Using the Android Device Monitor6:36 with Ben Deitch
The Android Device Monitor is a powerful tool for controlling our device. In this video we'll see some of the more useful features and go over how to use them.
* With the new Android emulator the emulator control tab is greyed out and inaccessible. It's functionality has been moved to 'Extended controls' pop up which is accessed through the ' . . . ' on the toolbar next to the emulator.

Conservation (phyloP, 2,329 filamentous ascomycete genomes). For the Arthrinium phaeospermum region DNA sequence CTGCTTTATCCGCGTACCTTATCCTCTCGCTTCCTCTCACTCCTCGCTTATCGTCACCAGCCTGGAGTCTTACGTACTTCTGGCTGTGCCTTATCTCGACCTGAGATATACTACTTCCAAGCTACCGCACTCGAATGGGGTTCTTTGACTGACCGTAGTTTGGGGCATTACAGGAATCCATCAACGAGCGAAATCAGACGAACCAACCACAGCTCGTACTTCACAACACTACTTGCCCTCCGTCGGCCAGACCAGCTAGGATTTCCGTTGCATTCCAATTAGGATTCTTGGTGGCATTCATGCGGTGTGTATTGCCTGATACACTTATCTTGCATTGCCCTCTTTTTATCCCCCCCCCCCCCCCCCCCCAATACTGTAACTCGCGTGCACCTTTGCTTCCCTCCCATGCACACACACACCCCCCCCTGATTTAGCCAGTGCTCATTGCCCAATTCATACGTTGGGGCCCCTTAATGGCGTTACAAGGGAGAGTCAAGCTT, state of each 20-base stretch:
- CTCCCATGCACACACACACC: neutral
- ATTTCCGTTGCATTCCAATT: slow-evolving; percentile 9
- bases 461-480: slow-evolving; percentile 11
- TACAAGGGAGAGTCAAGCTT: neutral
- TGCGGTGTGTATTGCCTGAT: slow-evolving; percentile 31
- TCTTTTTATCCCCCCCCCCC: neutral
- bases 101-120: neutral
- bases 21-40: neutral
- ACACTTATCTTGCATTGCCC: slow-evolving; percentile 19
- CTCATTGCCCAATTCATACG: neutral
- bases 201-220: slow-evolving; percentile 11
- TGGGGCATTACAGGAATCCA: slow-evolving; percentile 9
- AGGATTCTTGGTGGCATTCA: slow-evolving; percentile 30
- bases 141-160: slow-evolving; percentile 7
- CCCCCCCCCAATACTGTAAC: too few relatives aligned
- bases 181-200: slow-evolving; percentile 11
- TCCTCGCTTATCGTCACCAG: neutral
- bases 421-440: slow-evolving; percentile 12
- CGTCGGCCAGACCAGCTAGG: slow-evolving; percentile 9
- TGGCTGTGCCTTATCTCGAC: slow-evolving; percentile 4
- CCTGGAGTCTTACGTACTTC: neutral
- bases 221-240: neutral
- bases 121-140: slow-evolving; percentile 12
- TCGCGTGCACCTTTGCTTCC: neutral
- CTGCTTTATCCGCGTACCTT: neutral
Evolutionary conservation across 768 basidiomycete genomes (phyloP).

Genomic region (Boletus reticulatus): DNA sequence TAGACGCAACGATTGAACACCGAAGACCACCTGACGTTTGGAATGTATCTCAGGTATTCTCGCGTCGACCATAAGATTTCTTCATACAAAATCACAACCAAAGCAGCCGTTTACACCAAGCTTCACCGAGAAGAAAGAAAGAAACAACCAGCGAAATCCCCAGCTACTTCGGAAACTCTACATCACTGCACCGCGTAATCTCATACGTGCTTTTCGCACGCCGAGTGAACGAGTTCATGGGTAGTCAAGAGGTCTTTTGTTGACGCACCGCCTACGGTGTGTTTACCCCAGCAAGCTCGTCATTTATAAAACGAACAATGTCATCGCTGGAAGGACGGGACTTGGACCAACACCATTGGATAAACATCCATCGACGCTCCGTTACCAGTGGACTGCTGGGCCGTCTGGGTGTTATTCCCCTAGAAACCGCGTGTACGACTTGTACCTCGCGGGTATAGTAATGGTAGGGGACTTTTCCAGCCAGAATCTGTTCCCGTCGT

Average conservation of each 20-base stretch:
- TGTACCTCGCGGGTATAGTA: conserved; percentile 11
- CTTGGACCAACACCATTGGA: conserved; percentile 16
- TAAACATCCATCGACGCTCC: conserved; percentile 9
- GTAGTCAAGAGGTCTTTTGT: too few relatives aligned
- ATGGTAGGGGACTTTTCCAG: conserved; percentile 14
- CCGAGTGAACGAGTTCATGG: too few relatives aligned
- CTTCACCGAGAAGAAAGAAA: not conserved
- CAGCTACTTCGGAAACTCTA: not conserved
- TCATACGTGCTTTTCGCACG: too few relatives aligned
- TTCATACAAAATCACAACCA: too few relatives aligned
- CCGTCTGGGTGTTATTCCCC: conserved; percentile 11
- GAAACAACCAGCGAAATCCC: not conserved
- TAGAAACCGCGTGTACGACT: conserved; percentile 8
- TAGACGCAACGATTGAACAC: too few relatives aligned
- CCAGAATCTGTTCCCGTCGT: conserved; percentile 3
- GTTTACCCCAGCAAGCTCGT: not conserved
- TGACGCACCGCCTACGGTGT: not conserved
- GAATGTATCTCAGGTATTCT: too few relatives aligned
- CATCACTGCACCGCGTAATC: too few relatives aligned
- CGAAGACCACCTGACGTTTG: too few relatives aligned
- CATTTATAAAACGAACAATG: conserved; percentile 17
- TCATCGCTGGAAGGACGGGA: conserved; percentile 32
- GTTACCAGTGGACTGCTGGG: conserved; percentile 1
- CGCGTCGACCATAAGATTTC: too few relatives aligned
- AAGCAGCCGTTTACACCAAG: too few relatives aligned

Another important tool in our arsenal is the Android Device Monitor. 0:00 From the Android Device Monitor, we can take screenshots, spoof incoming calls and 0:03 texts, spoof location data and much more. 0:08 And actually, ever since Android Studio 2.0, 0:11 a lot of these functionality can be done right from the emulator. 0:14 But there's still a few good reasons to use the Android Device Monitor. 0:17 To open it click on Tools > Android > Android Device Monitor. 0:20 Once it's open, we can click on our device on the side bar on the left to select it, 0:30 but for now let's leave this behind and jump back to the emulator. 0:34 One of the cool things we can do from here is, send fake phone calls and 0:40 text messages to our virtual device. 0:44 Testing how an app responds to incoming phone calls and 0:46 text messages, is an important part of the testing process. 0:49 You wouldn't want your music player to keep playing during a phone call. 0:52 So if we click over here on the three dots, and then click on phone, 0:57 we can type in an arbitrary number, Like 123456789 and 1:02 then send this text message to our device. 1:10 Look I got a text. 1:16 Cool, and if you wanted to call the device with that number, 1:22 you just click the call device button. 1:25 Hey, now's not really a good time for a phone call. 1:29 Another cool thing we can do from here is set the location of our virtual device 1:33 by specifying a latitude and longitude. 1:38 An easy way to get latitude and longitude information is by using Google Maps. 1:41 Just find a location you're interested in, let's say Tokyo, 1:46 Then right click on the map and select what's here, 1:53 to have Google Maps show you the coordinates. 1:57 Now you can copy and paste in the first coordinate, As the latitude, 2:02 On the location tab, And 2:11 copy and paste in the second coordinate as the longitude. 2:17 Then when you hit send, Android will start to think your device is in Tokyo. 2:30 To check this, all we need to do, is go home and since for our virtual device we 2:37 decided to include the Google APIs, we can just click in here, go to Google Maps, 2:42 And click on the Where am I button. 2:54 And awesome, it thinks we're in Tokyo. 3:03 Another thing you might wanna change while your app is running, 3:07 is the network speed and latency. 3:09 We saw earlier how we can set these as properties of our virtual device. 3:12 But changing them from in here, on the Cellular tab, 3:16 let us modify the network speed and latency in real time. 3:21 Let's test it out. 3:25 I'm going to go to Google Images, 3:27 And look up pictures of alpaca, 3:40 Looks like that loaded pretty quickly. 3:48 Now let's change the speed of our network to EDGE, 3:51 which is a little slower than 3G, and refresh the page. 3:55 Wow, this is taking a lot longer to load. 4:07 Being able to change network settings on the fly is a useful feature for 4:11 making sure an app handles network transitions gracefully. 4:14 And being able to test your app on a really slow network is a great way to see 4:23 what some of your users might be dealing with. 4:26 While this keeps loading, another useful thing we can do right from the emulator, 4:32 is take screenshots. 4:36 This can be useful for gathering screenshots on many different types 4:38 of device to use in a listing on the Google Play Store. 4:41 We can take a screen shot by clicking on the camera icon over here. 4:44 Also, taking a screenshot might take a few seconds. 4:50 That's because it takes the screenshot at the full resolution of your 4:53 virtual device. 4:56 Just like if you were taking a screen shot on an actual device. 4:58 Also, the screenshots should be stored on your computer. 5:01 For me on a Mac, it puts it in the Desktop folder. 5:05 Getting back to the Android Device Monitor, one thing we still can't do 5:12 directly from the emulator is manage the files on our virtual device. 5:17 Let's click on the file explorer tab, to see what we can do. 5:21 On the top right, we have options to pull files from the device to our computer, 5:26 push files from our computer to the device, delete files and add new folders. 5:31 I really like that picture I took in the last video. 5:38 Let's see how I would pull onto my computer. 5:41 Start by expanding the storage folder, and then emulated, and then zero. 5:46 And let me give a little more room to this name column. 5:54 These should be the folders you're familiar with seeing if you've ever used 5:58 a File Explorer on your Android device. 6:02 And to find that picture I took with the camera, 6:03 we just need to go into the DCIM folder and then the camera folder. 6:07 Then I'll highlight my file and 6:11 click to pull it from the device to my computer. 6:15 And that's a fine place to put it. 6:19 And now, it's on my computer. 6:24 Hopefully, you now have a better idea of how to make the most 6:27 of the Android emulator. 6:31 It really is a powerful tool for thoroughly testing your apps. 6:32
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